Tuesday, December 23, 2014

Make Sure Your Map is New-ish. And Fuel Up Frequently.

Leaving El Eden

We left Rosa’s Eden early after our rest day, intending to make a big day of it.

The highway was in great condition (for the most part) and ran through a beautiful National Park, Valle de los Cirios, filled with cacti. And not filled with gas stations. This is when we discovered that our map is actually 11 years old, and many of the gas stations listed on it are now defunct.

Just an itty-bitty pothole here and there

Fortunately, there was a guy on the side of the road in one of the small towns selling gas, and we all fueled up. Given the load he is carrying, Mike’s fuel range is pretty limited, so he made sure to top up at every opportunity. Which was smart... we should have done that, but we got very lucky and happened upon this guy:

There was nothing for miles around, and with the sun beginning to set, Roel began investigating dirt tracks that went up into the hills where we could stealth camp for the evening.

Getting a good leg stretch in

Though Mike is on a Super Tenere, the way he is packed up, he is not comfortable going off-road so he decided to camp next to the highway while we went up into the mountains. This led to quite a bit of anxiety for me as I continued to worry about him all night long. Given the experience we’d had in Australia, I ONLY camp hidden in the wild regardless of whether it’s the US, Canada or Mexico. So all night, I worried about him being harassed, or worse, because all it takes is one person with bad intentions who wants to ruin your evening. Perhaps this is a really negative way to view things... I'm sure he could get through all of the world camping like this and be perfectly fine... but I personally wouldn't be able to sleep.

The next morning we got up and out early and rode to where Mike had camped alongside the road and waited while he finished breaking camp. We're so used to setting up and breaking down camp is practically an automatic task for us: it takes me less than a half hour to break camp (Roel usually makes coffee while I’m doing this), pack up the bikes and be on the road.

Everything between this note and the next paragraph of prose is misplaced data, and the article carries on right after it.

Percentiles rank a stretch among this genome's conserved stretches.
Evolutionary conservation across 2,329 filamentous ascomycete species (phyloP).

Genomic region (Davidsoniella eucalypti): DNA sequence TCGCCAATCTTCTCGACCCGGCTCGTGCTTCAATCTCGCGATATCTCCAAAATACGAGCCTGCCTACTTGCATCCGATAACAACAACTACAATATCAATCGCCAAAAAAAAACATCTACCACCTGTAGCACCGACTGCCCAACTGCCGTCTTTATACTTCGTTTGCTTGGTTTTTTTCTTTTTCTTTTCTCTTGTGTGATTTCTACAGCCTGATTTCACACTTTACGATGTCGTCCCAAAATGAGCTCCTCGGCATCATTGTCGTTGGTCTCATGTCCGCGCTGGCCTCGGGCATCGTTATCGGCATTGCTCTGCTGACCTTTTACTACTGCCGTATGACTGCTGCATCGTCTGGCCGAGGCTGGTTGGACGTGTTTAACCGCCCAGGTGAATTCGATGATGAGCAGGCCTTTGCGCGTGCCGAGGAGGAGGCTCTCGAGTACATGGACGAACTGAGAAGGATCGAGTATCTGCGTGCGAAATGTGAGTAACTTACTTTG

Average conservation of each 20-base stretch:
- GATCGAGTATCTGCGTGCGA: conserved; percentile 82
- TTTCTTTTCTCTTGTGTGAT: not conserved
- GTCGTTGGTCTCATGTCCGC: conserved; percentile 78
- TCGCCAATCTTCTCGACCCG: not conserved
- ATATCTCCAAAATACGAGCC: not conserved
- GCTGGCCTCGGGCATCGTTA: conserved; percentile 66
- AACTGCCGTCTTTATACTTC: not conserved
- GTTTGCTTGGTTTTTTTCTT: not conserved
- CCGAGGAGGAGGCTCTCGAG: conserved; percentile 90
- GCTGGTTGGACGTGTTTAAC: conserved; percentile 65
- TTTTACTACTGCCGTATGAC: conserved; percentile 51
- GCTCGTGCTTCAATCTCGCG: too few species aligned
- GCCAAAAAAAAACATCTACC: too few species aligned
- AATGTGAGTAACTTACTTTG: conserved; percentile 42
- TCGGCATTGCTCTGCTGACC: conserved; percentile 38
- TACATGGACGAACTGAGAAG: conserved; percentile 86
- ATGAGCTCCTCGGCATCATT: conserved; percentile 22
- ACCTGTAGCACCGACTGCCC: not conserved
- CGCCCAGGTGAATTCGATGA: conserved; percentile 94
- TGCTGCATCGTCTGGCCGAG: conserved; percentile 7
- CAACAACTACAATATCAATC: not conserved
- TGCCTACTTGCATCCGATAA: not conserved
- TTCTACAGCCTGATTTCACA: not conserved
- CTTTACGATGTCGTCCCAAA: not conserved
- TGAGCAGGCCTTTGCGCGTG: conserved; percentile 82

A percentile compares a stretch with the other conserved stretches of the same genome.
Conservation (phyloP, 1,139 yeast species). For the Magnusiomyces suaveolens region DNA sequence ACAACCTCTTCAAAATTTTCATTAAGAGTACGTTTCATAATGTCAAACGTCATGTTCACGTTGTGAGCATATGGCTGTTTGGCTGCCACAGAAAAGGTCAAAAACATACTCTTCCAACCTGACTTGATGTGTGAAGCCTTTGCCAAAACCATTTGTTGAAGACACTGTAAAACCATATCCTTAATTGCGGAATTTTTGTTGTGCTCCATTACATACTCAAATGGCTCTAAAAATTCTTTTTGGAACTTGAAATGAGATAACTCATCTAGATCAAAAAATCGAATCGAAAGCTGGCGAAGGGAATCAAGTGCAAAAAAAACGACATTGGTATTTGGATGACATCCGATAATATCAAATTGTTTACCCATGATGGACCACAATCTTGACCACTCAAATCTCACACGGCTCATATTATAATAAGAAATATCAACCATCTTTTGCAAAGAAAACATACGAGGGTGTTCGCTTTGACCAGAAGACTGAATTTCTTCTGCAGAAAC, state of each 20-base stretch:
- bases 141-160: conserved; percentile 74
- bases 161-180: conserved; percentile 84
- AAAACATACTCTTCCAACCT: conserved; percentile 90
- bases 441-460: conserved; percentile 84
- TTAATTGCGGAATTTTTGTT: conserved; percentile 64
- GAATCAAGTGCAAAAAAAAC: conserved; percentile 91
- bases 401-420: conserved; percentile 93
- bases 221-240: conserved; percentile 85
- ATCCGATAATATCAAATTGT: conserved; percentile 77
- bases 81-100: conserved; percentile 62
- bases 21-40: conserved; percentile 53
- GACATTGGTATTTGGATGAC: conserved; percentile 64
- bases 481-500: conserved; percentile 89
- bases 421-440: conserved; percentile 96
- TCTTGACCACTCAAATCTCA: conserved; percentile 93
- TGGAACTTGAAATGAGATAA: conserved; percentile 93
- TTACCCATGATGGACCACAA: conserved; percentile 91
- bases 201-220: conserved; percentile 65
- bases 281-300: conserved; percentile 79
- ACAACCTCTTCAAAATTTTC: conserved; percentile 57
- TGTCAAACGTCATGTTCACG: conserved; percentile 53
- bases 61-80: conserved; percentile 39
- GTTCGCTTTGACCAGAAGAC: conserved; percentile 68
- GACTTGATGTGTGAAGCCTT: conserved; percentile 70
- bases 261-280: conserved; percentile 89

We rode to Guerrero Negro on the Pacific coast, and found a lovely spot to have coffee and enjoy some internet. And then we continued South in the direction of Mulege. We stopped for lunch in a small town and enjoyed some chicken, pasta salad and fries for about 40 Pesos each. It wasn’t a bad price, but it’s pretty obvious that we are going to be paying tourist prices when we stop at roadside spots, so we’re not going to do this anymore for a while.

We were hoping to make it to Mulege, but given how low the speed limits are and how much slower you travel with an extra person who you cannot communicate with via headset, we wound up making it only to Rosalia when the sun was setting. And wow, what a shock that was.

Riding by Tres Virgenes Volcano

The road leading to Rosalia is stunning… it takes you by the Tres Virgenes Volcano, through lovely cactus groves around winding roads with sweeping curves and the scenery is other worldly.

And then you drop down into Santa Rosalia where the dump is literally next to the beach and loose trash is flying all over the place. It’s an mining town, and there is no clear route through town, so we wound up riding around and getting lost in “rush hour” traffic on the one-way lanes.

By the time we made it out of town, it was dark and I was extremely nervous to be riding around in the dark, as not riding after dark is pretty much the #1 rule to abide by in Mexico. We found a main road off of the highway and decided to look for camping along this. Roel found us a dirt track that led off road a bit so we could be hidden and again, and since it was a bit of a rough track, Mike opted to sleep next to the road, more or less. We had no idea where exactly we were camping given that it was dark so we wanted to be out by 6:30am. Mike was a little perturbed by this as he’d heard that camping in Mexico was completely safe (and the subtext was of course that he’d have to wake up at 4:30am in order to be out by 6:30am). I felt bad for being so rigid about how we do things, but ultimately, I had to remind both Mike and myself that everyone travels differently and has different deal-breakers regarding what makes them feel safe and comfortable... this is one for us. Each to his/her own, and if he wanted to meet up in Mulege, that would be fine.

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